Luther was an academic and a teacher. In 1515-1516 he was teaching on the Psalms and Romans. This forced him to reflect – first of all on the suffering of Christ (God) and on Christ’s sense of abandonment on the cross, and secondly on the meaning of the righteousness of God.

In his own words: “I greatly longed to understand Pail’s Epistle to the Romans and nothing stood in the way but that one expression, “the justice of God” because I took it to mean that justice whereby God is just and deals justly in punishing the unjust. My situation was that, although an impeccable monk, I stood before God as a sinner troubled in conscience; I had no confidence that my merit would assuage him. Therefore I did not love a just and angry God, but rather hated and murmured against him. Yet I clung to the dear Paul and had a great yearning to know what he meant.

Night and day I pondered until I saw the connection between the justice of God and the statement that “the just shall live by his faith.” Then I grasped the justice of God is that the righteousness by which through grace and sheer mercy God justifies us by faith. Thereupon I felt myself to be reborn and to have gone through open doors into Paradise. The whole of scripture took on a new meaning and whereas before the phrase “the righteousness of God had filled me with hate, now it became to me inexpressibly sweet in great love. This passage of Paul became to me a gate to heaven ….

If you have a true faith that Christ is your Saviour, then at once you have a gracious God, for faith leads you in and opens up God’s heart and will, that you should see pure grace and overflowing love. This is to behold God in faith that you should look upon his fatherly, friendly heart, in which there is no anger nor ungraciousness. He who sees God as angry does not see him rightly but looks only on a curtain, as if a dark cloud had been drawn across his face.“[2]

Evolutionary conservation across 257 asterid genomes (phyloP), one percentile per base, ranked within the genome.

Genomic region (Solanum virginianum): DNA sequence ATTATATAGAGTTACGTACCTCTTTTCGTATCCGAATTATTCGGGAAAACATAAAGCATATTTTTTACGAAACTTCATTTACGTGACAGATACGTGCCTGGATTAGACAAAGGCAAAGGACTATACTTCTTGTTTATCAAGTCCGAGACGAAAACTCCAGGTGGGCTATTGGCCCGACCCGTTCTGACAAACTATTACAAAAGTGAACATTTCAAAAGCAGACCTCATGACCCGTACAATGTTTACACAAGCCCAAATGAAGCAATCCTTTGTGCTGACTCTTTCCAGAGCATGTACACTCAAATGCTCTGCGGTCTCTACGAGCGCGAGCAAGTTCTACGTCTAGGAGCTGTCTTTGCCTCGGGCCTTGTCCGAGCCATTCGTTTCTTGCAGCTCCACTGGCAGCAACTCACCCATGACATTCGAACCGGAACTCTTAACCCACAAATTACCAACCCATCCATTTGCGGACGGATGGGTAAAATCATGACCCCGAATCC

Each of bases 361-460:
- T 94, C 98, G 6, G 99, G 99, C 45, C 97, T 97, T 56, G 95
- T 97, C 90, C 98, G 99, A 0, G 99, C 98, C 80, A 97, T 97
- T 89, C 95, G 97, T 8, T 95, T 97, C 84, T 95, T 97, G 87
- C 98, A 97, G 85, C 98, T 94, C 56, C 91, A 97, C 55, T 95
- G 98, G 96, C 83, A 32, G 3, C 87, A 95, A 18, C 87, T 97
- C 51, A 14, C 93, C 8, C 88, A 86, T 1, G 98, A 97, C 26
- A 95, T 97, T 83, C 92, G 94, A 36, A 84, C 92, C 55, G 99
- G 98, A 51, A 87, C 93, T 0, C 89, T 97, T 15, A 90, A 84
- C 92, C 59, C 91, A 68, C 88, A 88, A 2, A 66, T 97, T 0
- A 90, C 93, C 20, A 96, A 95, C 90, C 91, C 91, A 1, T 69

In searching for the exact meaning of the Greek word “dikaisunē”, Luther came to understand that the word rendered “justice” in English, really meant the process by which sometimes a judge suspends the sentence, places the prisoner on parole and expresses confidence in him. (In other words it was less about being judged and more about being set free.) Further, Luther came to see that justification was not something achieved by the individual, but was God’s gift to us through Jesus. A consequence of this discovery meant that Luther was at last freed from his striving and his sense of inadequacy knowing himself secure in God’s love.